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A Remnant Book Review…

A Good Story about a True Story 

Timothy J. Cullen POSTED: 6/7/12

( Those who find large historical tomes intimidating and unexciting will be pleasantly surprised by Dr. John Rao’s Black Legends and the Light of the World, recently released by The Remnant Press. This sweeping historical opus colorfully chronicles a great deal of the history of the Church and her growth while interweaving an important philosophical message which constitutes the twofold central theme of this magisterial work: “the need to take the complete message of The Word Incarnate in history seriously in order to fulfill the corrective and transforming message of Christ; and the recognition that taking that message of the Word is of supreme benefit for natural as well as for supernatural life” (p. 610).

As Dr. Rao explains: “The full message of the Word can only be learned on the intellectual plane by a study of the pre-Christian world and the ‘Seeds of the Logos;’ through an examination of the Fathers, Late Antiquity, the Middles Ages, the Renaissance, and the Revolutionary Era; by means of consulting popes, councils, speculative and positive theology; and through meditation upon the practical mistakes that have been made by believers throughout the entire life of Christendom and the pastoral successes that their longtime labors have obtained. In short, a solid academic knowledge of the Word comes only with immersing oneself in the whole of the Tradition.” (610-11).

Black Legends is a ringing indictment of those throughout history who would distort the true Catholic teaching so as to serve the interests of secular power, to serve the “Grand Coalition of the Status Quo,” as Dr. Rao colorfully refers to those whose eyes are on the mundane here and now as opposed to the eternal hereafter. Rhetoricians are rightly criticized not in the sometimes soporific style of some academics, but rather in a reader-friendly colloquial tone in which the author states in the first person his strongly held convictions.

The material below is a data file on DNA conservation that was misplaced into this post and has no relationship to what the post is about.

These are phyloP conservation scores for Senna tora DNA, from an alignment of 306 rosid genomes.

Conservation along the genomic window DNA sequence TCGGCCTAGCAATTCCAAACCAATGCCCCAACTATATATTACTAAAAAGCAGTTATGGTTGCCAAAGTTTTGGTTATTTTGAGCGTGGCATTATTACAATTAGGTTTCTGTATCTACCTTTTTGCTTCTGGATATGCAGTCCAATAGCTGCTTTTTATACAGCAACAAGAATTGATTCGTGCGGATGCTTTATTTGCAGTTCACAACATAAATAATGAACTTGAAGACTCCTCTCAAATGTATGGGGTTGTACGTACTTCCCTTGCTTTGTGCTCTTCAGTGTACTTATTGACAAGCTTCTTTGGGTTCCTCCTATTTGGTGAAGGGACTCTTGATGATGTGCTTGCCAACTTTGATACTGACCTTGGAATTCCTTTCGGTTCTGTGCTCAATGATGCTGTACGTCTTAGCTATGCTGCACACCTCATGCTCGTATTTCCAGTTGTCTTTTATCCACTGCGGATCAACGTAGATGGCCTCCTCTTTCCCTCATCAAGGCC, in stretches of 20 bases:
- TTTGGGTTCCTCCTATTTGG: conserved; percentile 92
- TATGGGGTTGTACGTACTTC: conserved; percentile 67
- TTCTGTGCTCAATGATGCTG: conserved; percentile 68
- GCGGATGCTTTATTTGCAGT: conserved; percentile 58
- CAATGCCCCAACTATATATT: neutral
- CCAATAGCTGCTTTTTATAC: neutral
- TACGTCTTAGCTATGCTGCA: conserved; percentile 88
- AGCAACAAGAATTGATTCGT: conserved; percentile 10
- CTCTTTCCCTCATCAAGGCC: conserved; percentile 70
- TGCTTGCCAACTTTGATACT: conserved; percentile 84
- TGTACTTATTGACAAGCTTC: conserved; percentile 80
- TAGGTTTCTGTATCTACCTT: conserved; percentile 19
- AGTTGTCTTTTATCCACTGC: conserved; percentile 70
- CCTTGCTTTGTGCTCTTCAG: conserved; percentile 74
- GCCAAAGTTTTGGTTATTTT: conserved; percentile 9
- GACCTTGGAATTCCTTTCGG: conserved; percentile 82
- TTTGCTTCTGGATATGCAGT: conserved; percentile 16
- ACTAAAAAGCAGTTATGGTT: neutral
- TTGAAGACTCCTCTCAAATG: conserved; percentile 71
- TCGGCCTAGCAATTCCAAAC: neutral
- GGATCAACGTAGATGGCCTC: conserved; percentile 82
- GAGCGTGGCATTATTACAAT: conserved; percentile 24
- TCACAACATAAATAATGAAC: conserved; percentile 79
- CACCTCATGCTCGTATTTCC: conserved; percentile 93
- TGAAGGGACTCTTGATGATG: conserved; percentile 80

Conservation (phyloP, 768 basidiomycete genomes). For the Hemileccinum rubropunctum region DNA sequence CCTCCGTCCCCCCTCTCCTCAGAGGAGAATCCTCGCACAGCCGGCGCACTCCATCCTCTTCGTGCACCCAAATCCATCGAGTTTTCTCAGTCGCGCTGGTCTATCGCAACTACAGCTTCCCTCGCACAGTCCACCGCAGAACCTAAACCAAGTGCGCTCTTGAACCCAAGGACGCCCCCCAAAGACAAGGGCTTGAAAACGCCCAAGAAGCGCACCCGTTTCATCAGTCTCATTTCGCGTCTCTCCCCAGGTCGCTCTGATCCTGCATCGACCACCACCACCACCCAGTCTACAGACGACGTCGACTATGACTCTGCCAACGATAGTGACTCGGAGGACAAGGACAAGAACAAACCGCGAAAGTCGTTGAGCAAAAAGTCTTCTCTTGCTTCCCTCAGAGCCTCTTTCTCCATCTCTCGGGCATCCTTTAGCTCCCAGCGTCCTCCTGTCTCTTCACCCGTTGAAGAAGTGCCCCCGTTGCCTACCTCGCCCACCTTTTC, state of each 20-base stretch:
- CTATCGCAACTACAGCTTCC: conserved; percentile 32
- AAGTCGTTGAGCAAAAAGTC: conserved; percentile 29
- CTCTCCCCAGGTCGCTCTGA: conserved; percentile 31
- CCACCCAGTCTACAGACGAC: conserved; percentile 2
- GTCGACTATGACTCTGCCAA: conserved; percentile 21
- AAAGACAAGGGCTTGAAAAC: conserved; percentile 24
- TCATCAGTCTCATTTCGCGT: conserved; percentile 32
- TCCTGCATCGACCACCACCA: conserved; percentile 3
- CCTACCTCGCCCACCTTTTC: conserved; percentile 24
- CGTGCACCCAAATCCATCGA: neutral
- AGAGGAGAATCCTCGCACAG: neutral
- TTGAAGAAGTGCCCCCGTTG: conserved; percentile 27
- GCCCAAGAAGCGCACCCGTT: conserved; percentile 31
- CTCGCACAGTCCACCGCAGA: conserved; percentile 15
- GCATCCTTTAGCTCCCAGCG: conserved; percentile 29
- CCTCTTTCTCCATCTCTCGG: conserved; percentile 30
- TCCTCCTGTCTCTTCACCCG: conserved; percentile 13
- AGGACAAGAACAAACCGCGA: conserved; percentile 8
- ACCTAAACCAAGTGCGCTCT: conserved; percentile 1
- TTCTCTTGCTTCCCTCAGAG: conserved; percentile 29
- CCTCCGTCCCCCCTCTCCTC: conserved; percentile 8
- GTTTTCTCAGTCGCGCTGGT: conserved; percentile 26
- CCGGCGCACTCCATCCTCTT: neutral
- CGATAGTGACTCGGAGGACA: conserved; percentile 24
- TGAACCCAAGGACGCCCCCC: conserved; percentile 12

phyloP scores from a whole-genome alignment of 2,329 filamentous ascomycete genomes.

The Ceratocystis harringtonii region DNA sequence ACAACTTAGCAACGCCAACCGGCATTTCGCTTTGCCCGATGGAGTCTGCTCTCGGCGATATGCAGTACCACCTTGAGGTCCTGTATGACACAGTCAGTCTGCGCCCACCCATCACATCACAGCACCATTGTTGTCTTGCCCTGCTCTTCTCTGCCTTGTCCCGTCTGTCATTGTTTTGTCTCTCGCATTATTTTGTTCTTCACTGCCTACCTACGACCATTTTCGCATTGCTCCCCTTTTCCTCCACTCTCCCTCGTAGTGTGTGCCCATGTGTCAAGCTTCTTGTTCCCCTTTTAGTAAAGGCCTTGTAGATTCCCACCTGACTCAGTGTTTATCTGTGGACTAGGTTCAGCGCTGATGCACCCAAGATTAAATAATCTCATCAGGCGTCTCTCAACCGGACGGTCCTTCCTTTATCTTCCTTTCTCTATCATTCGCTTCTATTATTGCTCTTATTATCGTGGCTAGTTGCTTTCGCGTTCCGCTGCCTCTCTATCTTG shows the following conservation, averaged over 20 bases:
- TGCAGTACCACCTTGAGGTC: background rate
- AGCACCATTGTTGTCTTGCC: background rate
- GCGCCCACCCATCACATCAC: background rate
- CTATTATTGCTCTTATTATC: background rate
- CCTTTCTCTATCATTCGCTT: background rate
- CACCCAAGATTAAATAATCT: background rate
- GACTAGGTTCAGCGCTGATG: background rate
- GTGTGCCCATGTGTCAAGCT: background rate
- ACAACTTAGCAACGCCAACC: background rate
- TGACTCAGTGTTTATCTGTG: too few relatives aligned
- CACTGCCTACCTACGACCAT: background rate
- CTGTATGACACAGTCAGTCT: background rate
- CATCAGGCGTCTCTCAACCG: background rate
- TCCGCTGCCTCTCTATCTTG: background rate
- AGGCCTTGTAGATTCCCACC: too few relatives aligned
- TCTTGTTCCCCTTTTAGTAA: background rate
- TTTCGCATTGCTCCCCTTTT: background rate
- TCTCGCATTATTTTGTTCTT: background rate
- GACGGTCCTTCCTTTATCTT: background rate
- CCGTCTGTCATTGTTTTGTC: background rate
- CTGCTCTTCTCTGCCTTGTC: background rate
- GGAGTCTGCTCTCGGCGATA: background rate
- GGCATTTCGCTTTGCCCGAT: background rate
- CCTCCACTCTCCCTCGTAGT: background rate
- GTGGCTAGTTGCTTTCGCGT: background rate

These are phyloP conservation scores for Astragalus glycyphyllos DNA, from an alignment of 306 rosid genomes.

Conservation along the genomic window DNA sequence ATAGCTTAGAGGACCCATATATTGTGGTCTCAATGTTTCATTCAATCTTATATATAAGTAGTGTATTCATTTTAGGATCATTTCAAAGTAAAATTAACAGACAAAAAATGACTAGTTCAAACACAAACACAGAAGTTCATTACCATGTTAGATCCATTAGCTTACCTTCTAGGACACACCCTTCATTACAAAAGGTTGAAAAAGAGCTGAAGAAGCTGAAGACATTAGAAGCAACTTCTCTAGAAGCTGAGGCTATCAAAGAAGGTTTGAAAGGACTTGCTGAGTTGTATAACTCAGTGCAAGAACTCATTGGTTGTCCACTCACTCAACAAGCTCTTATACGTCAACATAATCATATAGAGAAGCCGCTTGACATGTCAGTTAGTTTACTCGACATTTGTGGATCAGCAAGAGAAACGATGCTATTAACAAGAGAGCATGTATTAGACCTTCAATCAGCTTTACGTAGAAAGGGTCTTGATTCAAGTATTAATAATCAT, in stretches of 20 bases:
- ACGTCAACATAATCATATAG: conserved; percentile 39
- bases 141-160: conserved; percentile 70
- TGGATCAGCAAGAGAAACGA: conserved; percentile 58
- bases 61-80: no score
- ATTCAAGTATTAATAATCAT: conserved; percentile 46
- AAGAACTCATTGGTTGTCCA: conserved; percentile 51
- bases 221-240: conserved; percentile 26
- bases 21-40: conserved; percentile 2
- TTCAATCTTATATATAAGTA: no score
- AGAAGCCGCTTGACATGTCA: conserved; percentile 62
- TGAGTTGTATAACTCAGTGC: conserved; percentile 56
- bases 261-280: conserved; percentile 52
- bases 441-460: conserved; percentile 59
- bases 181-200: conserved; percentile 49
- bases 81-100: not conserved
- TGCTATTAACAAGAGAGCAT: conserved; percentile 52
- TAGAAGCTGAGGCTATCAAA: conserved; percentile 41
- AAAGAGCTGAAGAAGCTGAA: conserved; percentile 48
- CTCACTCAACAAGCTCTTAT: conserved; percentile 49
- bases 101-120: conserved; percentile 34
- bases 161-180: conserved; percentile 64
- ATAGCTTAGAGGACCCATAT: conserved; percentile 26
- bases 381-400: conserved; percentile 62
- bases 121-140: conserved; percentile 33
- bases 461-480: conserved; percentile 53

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This work is a polemic steeped in historical knowledge, not a drab and dry dissertation of the sort demanded by the self-proclaimed arbiters of academic excellence, the keepers of the keys to advancement in diploma mills and the now musty halls of academe, where the study of Church history has been sadly neglected by scholars less thorough and dedicated than Dr. Rao. Witness this comment with respect to research into the Roman Jesuit journal kept at the Oxford University library: “I was enjoying the privilege of cutting open large numbers of the thousand pages of its volumes for the fifteen year period from 1850-1865, thus, presumably, becoming the first man actually to read them in the university library.” (617)

A book like Black Legends has been long overdue, but Dr. Rao has filled the vacuum. The focus on the “war of the Word against the word” is compelling and the presentation of this theme is precise and of a thoroughly analytical nature, greatly aiding the reader in coming to grips with this previously unexamined but nonetheless real vision of the Catholic experience over the centuries. As Dr. Rao puts it so well, “The precondition of Christian hope is an accurate appreciation of the reality of the situation in which men find themselves.” Dr. Rao’s appreciation of this reality is as accurate as one could hope to encounter. And while present-day “reality” is certainly daunting for the Catholic, it is no cause for pessimism, because as Dr. Rao tellingly observes: “‘[P]essimism’ and ‘optimism’ are sophist and not Word-friendly categories. Catholicism deals in ‘hope’ and battles against ‘despair’.”